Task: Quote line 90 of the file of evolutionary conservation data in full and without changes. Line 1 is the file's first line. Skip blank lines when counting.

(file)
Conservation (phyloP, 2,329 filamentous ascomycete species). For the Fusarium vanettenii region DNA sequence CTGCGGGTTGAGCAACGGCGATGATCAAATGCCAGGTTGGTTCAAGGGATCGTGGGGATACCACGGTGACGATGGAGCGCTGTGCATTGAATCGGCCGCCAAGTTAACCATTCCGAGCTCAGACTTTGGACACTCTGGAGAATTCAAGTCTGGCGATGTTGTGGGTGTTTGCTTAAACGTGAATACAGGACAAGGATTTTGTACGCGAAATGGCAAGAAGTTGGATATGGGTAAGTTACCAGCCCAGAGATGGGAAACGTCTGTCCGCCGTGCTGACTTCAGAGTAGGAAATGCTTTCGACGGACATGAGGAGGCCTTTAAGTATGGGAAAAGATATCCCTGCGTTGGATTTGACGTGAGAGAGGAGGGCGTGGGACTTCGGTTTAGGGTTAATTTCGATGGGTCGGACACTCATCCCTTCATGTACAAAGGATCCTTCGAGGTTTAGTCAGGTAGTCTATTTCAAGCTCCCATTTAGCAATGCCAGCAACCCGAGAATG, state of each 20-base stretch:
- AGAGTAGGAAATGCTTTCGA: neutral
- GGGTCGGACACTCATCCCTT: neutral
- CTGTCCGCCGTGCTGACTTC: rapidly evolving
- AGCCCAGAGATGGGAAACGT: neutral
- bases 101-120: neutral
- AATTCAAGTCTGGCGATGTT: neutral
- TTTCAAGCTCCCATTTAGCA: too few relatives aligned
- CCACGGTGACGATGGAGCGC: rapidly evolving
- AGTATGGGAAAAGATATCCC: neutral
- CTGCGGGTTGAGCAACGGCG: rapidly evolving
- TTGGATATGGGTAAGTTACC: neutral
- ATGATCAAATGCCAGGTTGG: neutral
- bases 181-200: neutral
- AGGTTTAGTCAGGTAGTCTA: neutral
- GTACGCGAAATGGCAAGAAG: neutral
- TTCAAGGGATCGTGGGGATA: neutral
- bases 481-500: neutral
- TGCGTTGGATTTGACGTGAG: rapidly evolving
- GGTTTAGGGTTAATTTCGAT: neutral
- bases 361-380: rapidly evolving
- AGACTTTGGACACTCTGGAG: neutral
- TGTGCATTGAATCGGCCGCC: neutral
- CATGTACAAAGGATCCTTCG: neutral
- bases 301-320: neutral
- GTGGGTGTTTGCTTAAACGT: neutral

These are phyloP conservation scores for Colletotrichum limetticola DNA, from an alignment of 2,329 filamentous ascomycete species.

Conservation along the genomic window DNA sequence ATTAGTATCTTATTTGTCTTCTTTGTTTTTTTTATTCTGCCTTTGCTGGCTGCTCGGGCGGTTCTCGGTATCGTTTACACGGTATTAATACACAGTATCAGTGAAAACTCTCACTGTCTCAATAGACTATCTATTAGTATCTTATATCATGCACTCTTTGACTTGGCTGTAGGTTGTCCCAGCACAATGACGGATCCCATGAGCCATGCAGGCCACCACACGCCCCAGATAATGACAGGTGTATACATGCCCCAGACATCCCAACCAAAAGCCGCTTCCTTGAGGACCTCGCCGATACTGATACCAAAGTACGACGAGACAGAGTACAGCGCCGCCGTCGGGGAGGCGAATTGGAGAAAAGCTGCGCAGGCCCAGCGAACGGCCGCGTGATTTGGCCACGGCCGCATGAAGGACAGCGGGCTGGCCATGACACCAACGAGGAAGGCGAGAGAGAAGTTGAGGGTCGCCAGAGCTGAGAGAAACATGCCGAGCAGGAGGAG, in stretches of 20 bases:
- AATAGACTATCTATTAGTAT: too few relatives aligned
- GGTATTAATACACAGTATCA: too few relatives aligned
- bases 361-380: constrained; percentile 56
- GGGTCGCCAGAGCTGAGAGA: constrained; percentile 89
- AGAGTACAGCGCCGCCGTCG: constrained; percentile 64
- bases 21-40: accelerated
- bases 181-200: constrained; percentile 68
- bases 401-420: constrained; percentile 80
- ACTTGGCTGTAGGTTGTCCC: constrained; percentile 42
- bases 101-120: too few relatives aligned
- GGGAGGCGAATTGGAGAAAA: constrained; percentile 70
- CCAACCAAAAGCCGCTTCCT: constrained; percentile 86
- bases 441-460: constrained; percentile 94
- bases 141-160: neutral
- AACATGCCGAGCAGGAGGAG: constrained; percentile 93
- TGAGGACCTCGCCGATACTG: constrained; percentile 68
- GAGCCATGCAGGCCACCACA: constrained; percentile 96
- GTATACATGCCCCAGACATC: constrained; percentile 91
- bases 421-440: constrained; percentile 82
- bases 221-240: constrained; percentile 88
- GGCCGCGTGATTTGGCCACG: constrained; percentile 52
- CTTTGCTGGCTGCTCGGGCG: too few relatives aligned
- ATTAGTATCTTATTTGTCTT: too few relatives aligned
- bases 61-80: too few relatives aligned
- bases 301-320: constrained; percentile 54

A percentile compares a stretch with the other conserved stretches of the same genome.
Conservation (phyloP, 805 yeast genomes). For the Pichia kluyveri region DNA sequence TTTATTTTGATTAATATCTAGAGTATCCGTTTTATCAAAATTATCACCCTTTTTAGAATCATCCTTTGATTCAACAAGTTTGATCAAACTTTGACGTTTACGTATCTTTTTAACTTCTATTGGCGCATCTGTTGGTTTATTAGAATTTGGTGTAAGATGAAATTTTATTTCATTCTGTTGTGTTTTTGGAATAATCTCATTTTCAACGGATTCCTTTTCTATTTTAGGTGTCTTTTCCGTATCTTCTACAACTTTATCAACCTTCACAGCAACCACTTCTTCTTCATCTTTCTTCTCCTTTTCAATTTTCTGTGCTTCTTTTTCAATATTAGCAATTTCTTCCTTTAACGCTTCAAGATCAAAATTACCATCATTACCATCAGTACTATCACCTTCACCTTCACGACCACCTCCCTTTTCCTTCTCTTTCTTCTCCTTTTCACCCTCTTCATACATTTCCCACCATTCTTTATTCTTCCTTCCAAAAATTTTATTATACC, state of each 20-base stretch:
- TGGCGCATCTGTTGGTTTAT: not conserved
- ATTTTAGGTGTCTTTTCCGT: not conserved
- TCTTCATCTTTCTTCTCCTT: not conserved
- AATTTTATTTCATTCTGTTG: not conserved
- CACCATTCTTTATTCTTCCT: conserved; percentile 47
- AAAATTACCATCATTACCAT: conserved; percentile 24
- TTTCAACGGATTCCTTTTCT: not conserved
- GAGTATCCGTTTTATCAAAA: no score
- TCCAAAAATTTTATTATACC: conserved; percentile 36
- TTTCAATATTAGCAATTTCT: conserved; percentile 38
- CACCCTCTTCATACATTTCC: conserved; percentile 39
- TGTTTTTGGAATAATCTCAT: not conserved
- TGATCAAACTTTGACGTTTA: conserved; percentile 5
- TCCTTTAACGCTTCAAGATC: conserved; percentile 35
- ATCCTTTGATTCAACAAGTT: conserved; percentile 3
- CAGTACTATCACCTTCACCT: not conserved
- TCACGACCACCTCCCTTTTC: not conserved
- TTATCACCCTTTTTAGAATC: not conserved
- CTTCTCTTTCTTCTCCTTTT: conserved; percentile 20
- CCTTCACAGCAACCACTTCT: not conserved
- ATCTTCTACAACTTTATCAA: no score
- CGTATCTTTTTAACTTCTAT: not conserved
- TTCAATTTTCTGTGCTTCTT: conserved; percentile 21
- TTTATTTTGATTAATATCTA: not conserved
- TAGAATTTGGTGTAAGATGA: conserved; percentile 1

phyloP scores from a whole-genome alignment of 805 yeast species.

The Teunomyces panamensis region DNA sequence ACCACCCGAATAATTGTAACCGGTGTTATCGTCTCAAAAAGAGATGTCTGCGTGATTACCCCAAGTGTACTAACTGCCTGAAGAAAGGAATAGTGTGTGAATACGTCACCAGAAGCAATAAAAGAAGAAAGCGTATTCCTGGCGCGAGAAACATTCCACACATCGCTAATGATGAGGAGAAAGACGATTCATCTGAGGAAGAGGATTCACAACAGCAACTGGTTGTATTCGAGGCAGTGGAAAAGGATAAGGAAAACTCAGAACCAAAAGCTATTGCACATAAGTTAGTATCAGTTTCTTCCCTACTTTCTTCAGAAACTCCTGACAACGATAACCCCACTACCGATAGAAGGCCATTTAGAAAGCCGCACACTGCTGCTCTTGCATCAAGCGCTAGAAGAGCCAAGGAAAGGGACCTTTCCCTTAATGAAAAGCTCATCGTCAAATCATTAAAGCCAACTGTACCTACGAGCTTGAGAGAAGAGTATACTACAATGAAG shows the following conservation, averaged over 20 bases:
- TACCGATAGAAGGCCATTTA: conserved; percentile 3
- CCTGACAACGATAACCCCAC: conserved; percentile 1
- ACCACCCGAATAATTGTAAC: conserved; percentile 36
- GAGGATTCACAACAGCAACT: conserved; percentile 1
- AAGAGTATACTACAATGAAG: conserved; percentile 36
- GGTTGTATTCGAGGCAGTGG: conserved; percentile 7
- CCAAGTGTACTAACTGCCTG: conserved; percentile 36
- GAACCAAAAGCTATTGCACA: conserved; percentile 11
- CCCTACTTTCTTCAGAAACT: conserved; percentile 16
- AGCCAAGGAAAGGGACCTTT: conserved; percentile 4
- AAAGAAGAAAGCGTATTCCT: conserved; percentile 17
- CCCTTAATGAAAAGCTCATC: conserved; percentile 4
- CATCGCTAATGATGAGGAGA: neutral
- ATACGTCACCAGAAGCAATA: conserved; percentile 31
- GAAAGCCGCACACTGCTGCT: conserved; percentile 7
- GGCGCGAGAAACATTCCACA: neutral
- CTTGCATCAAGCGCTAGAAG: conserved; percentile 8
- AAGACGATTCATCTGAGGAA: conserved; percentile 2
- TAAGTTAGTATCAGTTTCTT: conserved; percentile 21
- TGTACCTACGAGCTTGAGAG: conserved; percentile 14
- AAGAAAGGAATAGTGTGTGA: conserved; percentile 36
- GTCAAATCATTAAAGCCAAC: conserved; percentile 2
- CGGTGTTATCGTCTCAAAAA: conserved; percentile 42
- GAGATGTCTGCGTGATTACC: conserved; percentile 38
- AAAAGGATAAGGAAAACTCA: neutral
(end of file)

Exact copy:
- GAACCAAAAGCTATTGCACA: conserved; percentile 11